Experts at The 6th Annual Financial Advisor Symposium outlined what it takes for advisory firms to be among the best in the country.

Although their firms are nearly 3,000 miles apart, David H. Bugen and Tim Kochis have taken some similar steps that have made their financial advisory practices among the most successful in the nation.

What have they done? RegentAtlantic Capital LLC in Chatham, N.J., and Kochis Fitz Tracy Fitzhugh & Gott Inc. in San Francisco, are fee-only, comprehensive wealth management firms that have identified their core services and target clients (see sidebar on page 64). They've stressed cooperation instead of competition among employees by making them part of teams and by viewing clients as belonging to the firm instead of individual advisors. They've set up incentive compensation plans so that every employee can earn bonuses and a share of profits when certain goals are met. Both firms are profitable.

Mark Tibergien, a principal in Moss Adams LLP in Seattle, Wash., cites these firms and a handful of others as among the country's best financial planning practices. Other entities, including financial publications, also have recognized them as being tops in the profession.

Tibergien spoke at length about the characteristics of the best financial advisory practices during his closing address in September at The 6th Annual Financial Advisor Symposium in Chicago, which was attended by more than 1,000 advisors. Charles "Chip" Roame, managing principal of Tiburon Strategic Advisors in Tiburon, Calif., also spoke at the conference about what makes advisory firms successful.

Tibergien for several years has produced an annual compensation and staffing study for the Financial Planning Association. It looks at compensation, staffing and financial performance of financial planning practices. He noted during his symposium presentation that the business environment for financial advisors is changing. Today, competition is increasing from new sources, specialization and boutique practices are on the rise, consolidation is accelerating, rapid changes in technology are happening and pricing pressures are growing. Revenues are declining while assets are rising. Expenses are rising, too, so margins are being squeezed.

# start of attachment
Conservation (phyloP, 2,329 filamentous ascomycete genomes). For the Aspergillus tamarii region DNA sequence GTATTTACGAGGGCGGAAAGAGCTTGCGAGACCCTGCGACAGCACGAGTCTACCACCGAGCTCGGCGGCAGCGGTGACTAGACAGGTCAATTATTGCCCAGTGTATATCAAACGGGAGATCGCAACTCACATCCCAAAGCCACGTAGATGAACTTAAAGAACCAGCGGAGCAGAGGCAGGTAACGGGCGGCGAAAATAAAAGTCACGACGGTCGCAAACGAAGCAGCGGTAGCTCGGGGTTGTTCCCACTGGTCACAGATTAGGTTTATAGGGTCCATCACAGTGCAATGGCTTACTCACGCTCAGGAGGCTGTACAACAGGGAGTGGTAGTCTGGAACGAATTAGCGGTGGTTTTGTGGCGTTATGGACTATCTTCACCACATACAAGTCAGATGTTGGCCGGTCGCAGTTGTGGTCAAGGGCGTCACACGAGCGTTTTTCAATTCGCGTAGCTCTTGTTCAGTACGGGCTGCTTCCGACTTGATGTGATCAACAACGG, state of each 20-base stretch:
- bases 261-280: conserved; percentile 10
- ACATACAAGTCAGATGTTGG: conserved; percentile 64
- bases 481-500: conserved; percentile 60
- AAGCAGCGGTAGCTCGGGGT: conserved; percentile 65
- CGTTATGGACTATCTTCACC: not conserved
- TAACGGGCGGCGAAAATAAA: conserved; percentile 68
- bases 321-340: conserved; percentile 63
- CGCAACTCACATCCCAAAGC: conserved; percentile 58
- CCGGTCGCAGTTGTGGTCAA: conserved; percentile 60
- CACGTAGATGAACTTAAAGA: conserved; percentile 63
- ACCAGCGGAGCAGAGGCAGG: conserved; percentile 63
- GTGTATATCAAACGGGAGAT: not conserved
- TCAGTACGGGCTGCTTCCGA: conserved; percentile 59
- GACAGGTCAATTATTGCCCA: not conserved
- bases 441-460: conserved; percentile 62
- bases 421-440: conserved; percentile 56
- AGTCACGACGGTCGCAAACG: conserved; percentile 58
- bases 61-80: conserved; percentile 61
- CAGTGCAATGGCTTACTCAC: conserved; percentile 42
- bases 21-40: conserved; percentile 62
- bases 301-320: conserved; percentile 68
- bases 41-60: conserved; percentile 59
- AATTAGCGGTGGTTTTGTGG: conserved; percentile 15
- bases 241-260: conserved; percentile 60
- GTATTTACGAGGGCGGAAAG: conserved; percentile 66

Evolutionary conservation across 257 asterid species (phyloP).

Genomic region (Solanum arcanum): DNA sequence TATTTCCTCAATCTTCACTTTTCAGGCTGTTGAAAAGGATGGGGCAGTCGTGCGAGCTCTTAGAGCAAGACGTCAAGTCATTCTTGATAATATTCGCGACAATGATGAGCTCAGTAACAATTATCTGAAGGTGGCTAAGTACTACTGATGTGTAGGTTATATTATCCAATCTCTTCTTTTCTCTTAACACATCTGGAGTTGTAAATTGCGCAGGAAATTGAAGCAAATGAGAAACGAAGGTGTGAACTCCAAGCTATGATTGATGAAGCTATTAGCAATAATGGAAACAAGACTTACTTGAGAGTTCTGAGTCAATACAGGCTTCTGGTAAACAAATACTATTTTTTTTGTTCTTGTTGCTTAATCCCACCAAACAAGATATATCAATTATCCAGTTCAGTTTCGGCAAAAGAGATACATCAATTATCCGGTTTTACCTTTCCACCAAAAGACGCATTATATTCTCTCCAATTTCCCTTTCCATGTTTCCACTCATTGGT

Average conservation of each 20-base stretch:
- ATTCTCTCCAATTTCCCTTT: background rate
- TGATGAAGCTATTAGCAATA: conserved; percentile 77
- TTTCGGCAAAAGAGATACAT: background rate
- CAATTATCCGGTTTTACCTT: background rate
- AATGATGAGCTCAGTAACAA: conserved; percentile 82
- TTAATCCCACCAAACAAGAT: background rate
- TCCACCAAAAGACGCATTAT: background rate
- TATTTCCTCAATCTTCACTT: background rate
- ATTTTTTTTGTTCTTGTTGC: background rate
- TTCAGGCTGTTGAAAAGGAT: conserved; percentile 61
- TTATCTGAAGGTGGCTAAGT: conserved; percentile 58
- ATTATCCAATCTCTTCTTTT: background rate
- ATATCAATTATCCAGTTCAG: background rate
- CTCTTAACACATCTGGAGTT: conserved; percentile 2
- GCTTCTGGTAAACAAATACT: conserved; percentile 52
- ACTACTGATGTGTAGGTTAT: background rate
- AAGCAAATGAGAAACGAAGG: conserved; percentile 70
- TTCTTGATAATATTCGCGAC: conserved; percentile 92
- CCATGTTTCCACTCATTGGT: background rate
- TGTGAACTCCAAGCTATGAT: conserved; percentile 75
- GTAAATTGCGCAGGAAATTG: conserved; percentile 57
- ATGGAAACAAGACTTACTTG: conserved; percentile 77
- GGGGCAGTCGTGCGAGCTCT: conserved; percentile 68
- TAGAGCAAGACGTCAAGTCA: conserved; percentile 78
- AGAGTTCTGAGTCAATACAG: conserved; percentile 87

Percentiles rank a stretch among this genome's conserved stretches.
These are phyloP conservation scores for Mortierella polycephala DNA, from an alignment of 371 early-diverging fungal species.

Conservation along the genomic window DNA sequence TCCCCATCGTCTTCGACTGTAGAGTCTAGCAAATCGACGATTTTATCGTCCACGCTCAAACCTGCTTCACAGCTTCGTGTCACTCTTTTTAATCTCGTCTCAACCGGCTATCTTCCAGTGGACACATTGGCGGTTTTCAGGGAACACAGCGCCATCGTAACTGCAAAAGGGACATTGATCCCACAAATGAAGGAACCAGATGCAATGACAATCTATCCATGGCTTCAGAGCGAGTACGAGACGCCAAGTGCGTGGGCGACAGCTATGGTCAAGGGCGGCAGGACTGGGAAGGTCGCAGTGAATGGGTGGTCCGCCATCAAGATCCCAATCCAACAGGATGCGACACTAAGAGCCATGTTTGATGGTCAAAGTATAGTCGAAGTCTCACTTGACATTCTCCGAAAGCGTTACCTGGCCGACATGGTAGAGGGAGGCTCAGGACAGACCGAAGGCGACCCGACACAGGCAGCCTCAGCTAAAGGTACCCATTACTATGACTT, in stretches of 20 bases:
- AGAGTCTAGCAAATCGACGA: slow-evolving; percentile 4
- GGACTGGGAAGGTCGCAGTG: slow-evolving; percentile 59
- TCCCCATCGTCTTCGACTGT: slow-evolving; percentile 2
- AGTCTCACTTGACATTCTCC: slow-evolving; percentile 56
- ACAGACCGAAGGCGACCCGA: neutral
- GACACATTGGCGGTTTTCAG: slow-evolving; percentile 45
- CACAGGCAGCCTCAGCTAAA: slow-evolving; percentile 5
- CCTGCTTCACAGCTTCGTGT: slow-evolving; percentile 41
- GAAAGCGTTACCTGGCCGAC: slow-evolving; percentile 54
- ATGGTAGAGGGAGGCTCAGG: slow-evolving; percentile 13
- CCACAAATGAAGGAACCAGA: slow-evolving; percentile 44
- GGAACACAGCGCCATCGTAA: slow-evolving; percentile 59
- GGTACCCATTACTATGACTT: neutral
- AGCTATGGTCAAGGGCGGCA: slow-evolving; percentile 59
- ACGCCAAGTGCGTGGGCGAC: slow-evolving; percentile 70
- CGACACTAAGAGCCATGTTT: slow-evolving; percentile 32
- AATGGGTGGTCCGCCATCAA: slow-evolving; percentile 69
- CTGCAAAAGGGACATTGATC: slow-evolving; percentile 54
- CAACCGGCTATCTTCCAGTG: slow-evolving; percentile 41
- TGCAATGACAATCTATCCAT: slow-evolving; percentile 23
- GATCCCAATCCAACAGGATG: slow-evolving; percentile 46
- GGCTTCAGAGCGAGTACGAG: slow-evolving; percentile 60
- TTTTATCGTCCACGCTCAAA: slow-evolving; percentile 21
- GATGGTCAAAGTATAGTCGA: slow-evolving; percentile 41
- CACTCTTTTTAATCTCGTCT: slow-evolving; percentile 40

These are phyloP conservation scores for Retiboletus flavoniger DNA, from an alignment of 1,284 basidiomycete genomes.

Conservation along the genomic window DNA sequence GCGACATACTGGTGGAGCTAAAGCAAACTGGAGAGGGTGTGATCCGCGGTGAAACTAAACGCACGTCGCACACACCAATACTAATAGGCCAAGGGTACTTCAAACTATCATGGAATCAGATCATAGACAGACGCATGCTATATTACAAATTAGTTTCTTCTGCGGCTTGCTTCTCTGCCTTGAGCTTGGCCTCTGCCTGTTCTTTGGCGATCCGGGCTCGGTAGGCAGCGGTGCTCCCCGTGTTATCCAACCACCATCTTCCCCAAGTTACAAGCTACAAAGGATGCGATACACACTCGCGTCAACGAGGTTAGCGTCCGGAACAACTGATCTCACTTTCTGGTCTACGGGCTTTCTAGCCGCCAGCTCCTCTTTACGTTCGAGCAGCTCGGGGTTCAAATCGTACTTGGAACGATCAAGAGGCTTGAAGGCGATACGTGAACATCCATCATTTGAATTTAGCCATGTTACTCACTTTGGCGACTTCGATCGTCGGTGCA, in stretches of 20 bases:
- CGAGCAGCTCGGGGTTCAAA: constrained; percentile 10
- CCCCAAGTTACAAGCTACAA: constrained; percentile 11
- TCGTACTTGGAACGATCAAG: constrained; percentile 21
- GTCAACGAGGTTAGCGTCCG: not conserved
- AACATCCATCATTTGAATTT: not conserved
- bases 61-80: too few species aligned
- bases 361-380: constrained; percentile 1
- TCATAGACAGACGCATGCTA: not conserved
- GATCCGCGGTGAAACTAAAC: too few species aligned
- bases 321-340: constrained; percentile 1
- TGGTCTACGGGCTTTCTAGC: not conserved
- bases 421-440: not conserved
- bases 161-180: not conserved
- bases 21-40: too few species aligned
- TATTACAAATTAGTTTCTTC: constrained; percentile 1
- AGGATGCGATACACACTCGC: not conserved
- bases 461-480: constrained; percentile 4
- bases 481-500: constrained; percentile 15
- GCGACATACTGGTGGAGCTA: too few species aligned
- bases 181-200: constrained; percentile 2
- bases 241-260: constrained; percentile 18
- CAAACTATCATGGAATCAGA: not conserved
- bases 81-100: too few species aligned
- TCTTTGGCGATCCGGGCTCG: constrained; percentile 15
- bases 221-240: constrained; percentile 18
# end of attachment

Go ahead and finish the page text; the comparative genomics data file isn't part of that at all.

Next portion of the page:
The challenge is making your practice function as a dynamic business, he said. "Most people don't get into this business with a desire to run a business. Most got into it to fundamentally impact the lives of their clients," he commented.

Most practices are poorly leveraged, and they have a limited capacity to serve more clients, Tibergien continued. Adding people, such as a junior advisor, can increase productivity and leverage, but most advisors have a phobia about adding people, he said. At the same time, most advisors don't use their time wisely. Said Tibergien, "The typical advisor spends 39% of his time on clients and the rest is spent on crap."

He said the very best practices:

Have a clear position. They can say which clients they are serving and why.

Look at leverage and capacity. Firms that do often find they are doing things they shouldn't.

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